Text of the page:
Yet, this is no where near a command from Scripture that we invoke the intercession of saints. Since there is no clear command or sanction, it is very difficult for most Protestants to pray to saints in confidence and faith–which defeats the purpose since prayer should be done in faith.
Thanks for such a complete answer. I’ve noticed that several Catholic converts from Protestant religions have discussed the difficulty of praying to Mary and other Saints. This clarifies the reason.
Knowing that the Saints pray for us, it seems reasonable for us to ask God to hear their prayers as well as ours.
Be sure to (open all links on the page.)
Your disagreements and waking away, mirrors Our Lord’s own “disciples” (not the 12) in what they said and did.
Re: The HS. Jesus makes this point.
Jn 16:12 “I have yet many things to say to you, but you cannot bear them now. 13 When the Spirit of truth comes, he will guide you into all the truth; for he will not speak on his own authority, but whatever he hears he will speak, and he will declare to you the things that are to come . 14 He will glorify me, for he will take what is mine and declare it to you. 15 All that the Father has is mine; therefore I said that he will take what is mine and declare it to you. "
Combine that with
Jn 17:20 “I do not pray for these only, but also for those who believe in me through their word, 21 that they may all be one; even as thou, Father, art in me, and I in thee, that they also may be in us, so that the world may believe that thou hast sent me 22 The glory which thou hast given me I have given to them, that they may be one even as we are one, 23 I in them and thou in me, that they may become perfectly one, so that the world may know that thou hast sent me and hast loved them even as thou hast loved me. "
- the HS doesn’t lead/guide anyone into division from the Church Jesus established on Peter and those in union with Peter. The Catholic Church
Who divides? Satan divides.
Re: Jesus and union?
- The union Jesus wants is PERFECT UNION , ( Jn 17:23) just as He and the Father are PERFECTLY ONE that’s what He wants for His Church.
All the divisions/ sedition/ dissensions/ schisms/sects/ διχοστασίαι we see from the Catholic Church that is all condemned.
Where is that taught?
Note the consequences for the one who dies in that sin? (Gal 5:21) “I warn you, as I warned you before, that those who do such things shall not inherit the kingdom of God. “
It doesn’t get worse than that. Since the HS inspired those scriptures to be written, we know that it came from Jesus
It needs to be said,
Re: scripture, & scripture as sole source of truth,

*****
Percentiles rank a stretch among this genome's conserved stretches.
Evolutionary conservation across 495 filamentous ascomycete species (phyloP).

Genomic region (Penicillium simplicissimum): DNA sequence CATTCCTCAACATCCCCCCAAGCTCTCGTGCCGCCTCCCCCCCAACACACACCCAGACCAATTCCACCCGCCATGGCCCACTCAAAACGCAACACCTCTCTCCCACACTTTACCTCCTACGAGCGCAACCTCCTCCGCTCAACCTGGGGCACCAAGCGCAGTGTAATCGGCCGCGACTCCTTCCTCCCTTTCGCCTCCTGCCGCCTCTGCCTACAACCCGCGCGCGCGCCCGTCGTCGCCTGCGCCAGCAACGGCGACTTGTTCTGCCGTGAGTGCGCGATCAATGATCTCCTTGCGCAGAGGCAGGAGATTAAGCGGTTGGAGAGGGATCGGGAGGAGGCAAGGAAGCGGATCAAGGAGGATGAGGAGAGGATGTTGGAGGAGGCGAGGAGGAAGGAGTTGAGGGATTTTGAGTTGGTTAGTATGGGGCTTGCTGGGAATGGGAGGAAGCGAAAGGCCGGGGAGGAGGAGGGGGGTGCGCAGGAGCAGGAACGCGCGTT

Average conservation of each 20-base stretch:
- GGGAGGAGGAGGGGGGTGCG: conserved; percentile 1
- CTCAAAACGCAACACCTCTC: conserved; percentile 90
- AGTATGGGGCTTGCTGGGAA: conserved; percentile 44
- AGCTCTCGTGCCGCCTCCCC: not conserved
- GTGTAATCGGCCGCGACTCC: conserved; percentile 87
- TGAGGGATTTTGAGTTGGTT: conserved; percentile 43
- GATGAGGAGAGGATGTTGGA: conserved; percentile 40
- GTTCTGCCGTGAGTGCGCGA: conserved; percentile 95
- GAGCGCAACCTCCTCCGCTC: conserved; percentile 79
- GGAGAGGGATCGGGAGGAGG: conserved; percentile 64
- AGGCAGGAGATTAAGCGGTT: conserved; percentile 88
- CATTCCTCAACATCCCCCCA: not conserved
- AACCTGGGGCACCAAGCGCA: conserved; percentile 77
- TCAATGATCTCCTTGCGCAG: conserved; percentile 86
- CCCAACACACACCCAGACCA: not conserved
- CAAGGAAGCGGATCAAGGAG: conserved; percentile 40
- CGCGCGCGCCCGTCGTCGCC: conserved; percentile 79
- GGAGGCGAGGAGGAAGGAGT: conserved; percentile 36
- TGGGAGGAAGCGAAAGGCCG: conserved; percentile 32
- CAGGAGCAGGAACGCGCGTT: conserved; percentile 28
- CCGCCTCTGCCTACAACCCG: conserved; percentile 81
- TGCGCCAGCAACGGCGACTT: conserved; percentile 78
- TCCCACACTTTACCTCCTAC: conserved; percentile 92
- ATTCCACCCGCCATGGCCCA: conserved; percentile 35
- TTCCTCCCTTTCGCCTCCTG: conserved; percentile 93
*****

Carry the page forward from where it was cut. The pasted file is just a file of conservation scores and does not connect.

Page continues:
The NT was written in, by, for, the Catholic Church, considering that ALL the writers of the NT were already in the Church they were writing to and for. The Church came first… THEN came the writings.
scripture says “the Church is the pillar and bulwark of truth”. So, since there is no “bible” at the time of that writing, the NT scripture as it would become, validates The Church’s authority to teach on matters of faith and morals.. Again, That is speaking of the Catholic Church
The ONLY Church that is there is The Church Jesus built on Peter and those in union with Peter. The Catholic Church, we then can’t ignore the fact, The Church is there before a single word is written of the NT. The Church who Pope Francis today is 266th successor of St Peter in Rome at the helm.
As the apostle also taught, we are to hold fast the following AND (note: neither is “alone”) AND The Church teaches intercession of the saints.
In all honesty most Protestants don’t seem to know much about the Catholic Church aside from that you worship Mary, believe in salvation by works and of course how the Church is the bad spot of all history
So in truth nothing, listen to James White or John MacArthur’s descriptions sometimes and you’ll have an idea of the kind of info protestants get
James and John will give you the anti-Catholic Evangelical slant on things, hardly what all Protestants believe.
Note: Not to be confused w/the biblical James and John.
In all honesty, I didn’t know those were even things until I came here.
And in truth, I have no idea who those two guys are so this non-Catholic doesn’t get any info from there.
In all honesty, the majority of non-Catholics see the Catholic Church as another church down the street full of people trying to get to heaven the best they can.